Money

This is the ideal amount of money you should have saved by the time you're 35

Worried that you aren’t saving as much money as your peers? Here’s an honest look at how much savings you should really have by age 35
 

how much money saved by 35 singapore ideal savings amount

A common question to ask is how much should you have in savings by a particular age. Mostly, Singaporeans just ask this because they want to know if they are “normal”.

But the answer is not so simple and varies somewhat among individuals in Singapore.

READ MORE: The 4 most common thing Singaporeans waste their money on.

How Much Savings Should You Have By 35?

As an ideal, the correct amount to have saved up – at any age – is six months of your income. Any amount beyond this should be redirected into a retirement fund. This is because savings are just to deal with emergencies, whereas investments are for the long-term.

So if you have an income of S$5,000 a month, your savings are good if they are at least S$30,000. Note that your CPF doesn’t count, as it’s not savings you can immediately access.

Here’s an alternative way to look at it:

The typical Singaporean makes around S$3,700 a month (median income). After CPF, this comes to about S$2,960. Assuming you save 20% of this (an average savings amount), you would retain S$592 a month.

Let’s say you have saved this amount since you started working at the age of 25. You use a standard bank account, with an interest rate of around 0.125% (you don’t put the savings in a fixed deposit, as you want to be able to access it immediately in an emergency).

You would have, after 10 years, around S$71,540.

That’s not very efficient by the way, as after around S$22,000 (about the six months income mark), you should be putting the rest of the money into an investment, such as an endowment plan or mutual fund, to grow it.

Hold On! I Don’t Have This Much Money!

Of course, that’s because projections are ideal situations. The whole problem with personal finance is that ideals and reality seldom match.

Everyone’s financial situation is different. You may have responsibilities that others don’t. For example, some people have parents or siblings with medical conditions, who need more expensive healthcare. Some people have an income lower than the median, which makes it hard to save. There’s also one element that many people in their 30s have in common.

Your 30s are typically the age in which you’re saddled with your first major financial costs. It is probably the first time you buy a flat or car, and you might be settling down with your first child. It’s quite possible that you did save diligently from your 20s, but your wedding has wiped out those funds.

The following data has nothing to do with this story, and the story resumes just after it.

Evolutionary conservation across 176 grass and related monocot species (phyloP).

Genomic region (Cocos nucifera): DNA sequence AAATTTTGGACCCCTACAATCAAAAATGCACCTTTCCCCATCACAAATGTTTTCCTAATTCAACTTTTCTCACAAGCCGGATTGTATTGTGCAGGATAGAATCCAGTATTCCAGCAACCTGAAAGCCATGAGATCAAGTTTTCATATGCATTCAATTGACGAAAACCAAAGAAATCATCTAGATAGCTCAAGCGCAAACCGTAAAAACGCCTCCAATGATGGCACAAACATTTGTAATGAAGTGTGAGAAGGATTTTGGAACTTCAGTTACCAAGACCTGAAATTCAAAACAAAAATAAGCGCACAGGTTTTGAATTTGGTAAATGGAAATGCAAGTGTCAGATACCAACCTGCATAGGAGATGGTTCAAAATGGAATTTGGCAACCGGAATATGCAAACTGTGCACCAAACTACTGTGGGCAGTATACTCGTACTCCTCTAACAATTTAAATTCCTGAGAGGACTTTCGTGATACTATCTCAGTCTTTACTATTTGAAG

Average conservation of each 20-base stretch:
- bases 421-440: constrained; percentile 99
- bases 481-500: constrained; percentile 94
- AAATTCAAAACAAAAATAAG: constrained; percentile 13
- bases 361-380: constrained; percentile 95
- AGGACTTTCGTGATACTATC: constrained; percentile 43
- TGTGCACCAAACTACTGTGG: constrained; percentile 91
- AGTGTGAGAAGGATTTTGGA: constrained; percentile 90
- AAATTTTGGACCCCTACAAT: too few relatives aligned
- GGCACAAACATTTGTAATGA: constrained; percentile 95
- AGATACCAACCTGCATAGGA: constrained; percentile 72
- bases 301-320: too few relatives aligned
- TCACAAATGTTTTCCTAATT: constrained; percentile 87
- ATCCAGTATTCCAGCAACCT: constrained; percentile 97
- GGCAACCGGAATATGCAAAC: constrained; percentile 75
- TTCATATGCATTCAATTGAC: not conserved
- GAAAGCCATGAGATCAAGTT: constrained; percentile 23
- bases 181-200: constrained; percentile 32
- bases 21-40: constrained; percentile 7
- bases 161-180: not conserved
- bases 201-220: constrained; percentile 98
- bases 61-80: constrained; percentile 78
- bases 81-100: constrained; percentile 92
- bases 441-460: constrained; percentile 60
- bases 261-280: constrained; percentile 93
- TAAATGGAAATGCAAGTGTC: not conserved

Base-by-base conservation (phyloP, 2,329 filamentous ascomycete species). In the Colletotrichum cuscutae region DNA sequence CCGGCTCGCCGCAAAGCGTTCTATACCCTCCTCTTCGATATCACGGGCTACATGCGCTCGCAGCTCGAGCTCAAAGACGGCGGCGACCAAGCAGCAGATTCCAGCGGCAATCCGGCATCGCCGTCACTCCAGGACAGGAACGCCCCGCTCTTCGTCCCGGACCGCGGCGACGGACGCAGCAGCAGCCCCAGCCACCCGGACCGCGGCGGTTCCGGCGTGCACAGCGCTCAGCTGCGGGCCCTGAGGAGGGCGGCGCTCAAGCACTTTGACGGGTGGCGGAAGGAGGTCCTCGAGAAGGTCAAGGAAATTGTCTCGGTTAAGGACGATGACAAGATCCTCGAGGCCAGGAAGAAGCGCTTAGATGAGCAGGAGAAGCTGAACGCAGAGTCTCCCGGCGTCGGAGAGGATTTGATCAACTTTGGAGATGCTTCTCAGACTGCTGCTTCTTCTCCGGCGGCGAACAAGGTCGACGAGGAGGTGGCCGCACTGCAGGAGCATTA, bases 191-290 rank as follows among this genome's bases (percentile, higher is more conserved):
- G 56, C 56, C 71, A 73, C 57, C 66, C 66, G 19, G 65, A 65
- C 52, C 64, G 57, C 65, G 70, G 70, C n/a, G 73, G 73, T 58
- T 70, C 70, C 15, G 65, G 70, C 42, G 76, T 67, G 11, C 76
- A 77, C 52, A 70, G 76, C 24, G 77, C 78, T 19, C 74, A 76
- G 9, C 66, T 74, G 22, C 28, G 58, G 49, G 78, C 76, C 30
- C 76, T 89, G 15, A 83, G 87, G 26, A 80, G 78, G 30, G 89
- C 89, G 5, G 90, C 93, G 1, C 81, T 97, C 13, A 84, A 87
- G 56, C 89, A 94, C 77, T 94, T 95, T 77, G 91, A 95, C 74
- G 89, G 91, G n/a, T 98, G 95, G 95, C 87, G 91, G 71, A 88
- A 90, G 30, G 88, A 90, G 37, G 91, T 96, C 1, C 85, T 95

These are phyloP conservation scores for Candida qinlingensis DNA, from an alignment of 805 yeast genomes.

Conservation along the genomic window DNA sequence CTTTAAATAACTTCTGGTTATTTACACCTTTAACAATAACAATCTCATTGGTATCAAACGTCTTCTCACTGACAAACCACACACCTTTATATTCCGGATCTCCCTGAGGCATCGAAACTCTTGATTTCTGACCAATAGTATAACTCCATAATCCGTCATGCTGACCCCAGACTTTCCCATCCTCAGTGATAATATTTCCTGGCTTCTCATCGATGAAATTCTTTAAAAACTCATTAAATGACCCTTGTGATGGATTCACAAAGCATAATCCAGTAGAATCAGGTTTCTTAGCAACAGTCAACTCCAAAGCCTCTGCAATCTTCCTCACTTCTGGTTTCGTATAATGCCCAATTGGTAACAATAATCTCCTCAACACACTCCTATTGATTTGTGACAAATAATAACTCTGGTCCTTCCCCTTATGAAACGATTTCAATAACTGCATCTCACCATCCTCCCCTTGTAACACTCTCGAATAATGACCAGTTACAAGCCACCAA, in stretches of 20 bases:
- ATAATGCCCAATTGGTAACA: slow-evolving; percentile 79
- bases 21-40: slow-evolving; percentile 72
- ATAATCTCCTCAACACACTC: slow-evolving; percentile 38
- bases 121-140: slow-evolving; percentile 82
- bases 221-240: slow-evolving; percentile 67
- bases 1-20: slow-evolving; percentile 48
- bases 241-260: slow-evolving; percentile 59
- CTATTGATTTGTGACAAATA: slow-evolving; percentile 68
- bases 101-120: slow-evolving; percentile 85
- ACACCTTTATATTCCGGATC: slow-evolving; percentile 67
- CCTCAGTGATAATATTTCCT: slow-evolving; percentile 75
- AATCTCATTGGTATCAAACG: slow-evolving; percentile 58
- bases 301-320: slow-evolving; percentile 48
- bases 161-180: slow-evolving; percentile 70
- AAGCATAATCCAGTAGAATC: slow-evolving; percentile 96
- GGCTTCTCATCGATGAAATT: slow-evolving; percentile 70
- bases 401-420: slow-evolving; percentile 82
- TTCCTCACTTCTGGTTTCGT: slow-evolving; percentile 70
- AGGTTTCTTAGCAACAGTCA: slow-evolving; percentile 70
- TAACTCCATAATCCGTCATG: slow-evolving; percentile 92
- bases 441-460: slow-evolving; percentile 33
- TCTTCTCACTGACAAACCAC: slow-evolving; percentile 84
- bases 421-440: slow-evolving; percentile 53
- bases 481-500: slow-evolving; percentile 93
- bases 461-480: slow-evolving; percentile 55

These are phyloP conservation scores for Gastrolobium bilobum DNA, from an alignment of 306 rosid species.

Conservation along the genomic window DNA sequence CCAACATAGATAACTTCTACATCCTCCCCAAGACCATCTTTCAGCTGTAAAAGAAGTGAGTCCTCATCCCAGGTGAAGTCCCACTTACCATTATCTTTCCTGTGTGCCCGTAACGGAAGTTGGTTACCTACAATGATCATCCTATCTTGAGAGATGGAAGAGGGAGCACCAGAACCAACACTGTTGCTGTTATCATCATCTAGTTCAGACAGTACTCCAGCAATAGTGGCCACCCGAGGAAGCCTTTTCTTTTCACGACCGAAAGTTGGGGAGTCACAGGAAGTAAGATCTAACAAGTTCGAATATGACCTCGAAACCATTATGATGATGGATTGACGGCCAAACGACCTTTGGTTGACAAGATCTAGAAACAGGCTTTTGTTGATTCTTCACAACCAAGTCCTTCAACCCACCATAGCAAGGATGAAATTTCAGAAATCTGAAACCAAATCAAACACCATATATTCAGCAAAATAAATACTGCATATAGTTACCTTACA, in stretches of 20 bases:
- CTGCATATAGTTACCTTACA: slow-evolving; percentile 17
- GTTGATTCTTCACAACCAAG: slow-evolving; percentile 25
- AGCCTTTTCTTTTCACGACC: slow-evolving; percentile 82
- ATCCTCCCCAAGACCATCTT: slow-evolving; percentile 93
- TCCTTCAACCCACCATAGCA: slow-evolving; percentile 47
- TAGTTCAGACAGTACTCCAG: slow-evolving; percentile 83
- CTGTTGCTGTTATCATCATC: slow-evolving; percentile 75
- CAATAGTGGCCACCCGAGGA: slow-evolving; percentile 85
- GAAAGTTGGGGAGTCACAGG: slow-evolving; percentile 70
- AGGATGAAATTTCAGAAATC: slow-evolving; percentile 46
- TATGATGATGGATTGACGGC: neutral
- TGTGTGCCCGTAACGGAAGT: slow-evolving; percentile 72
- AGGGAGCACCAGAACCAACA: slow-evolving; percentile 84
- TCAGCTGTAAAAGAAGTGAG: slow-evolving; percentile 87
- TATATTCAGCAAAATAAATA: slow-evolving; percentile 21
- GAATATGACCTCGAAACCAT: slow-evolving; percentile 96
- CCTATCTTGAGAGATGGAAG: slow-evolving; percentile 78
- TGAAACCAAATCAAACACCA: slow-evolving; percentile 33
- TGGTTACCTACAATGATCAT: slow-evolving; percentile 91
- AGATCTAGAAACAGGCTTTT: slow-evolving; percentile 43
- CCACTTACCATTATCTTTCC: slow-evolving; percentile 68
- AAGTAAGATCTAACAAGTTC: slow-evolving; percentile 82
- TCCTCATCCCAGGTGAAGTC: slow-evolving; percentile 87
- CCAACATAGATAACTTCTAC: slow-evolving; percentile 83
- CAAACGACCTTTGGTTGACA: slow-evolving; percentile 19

In fact, a survey conducted by HSBC in 2013 revealed that 41% of Singaporeans have never even saved. For many of us, our CPF are our savings, and our flat is the retirement asset. So if you’re 35 and have much less than S$71,540 in the bank, don’t worry. You’re not some kind of financial abomination.

Savings Should Be a Dollar Amount, Not an Age-Specific Goal

It’s unhealthy to focus on age. Ultimately, your savings goal should be a dollar amount and not an age. If you earn S$5,000 a month and your savings goal is S$30,000, then of what relevance is your age?

If you don’t have a single dollar saved and want to start right now, then save aggressively in the coming year (maybe save 50% instead of 20%). You’ll be done in 12 months. It doesn’t matter if you’re 25, 35, or 45. As soon as you start making an effort, you can resolve the situation.

Don’t panic over how much you have right now, and whether that’s “right” for your age. Focus on how much you need, and how you’re going to get there. Don’t be under the impression that it’s “too late” now, or that you missed the boat on being financially responsible.

But I Have Too Many Expenses to Save This Much!

This happens because you’re relying solely on budgeting. Building up your savings requires more than just a tight budget. You need to be proactive in earning a side income, by constantly trying to upgrade your skills (and finding a better job), or even running a side-business.

There is an upper limit to how much you can budget. After that point, it comes down to going out and making more money. Don’t be under the impression that, just because the word “saving” is used, it means buying less. Building up your savings also means finding ways to earn more.

And just like setting aside more money, it’s never too late to start!

 

This article was originally published on SingSaver.com.sg, the fastest growing personal finance comparison site in Singapore. Click here for the original article or visit the comparison site for more.

 

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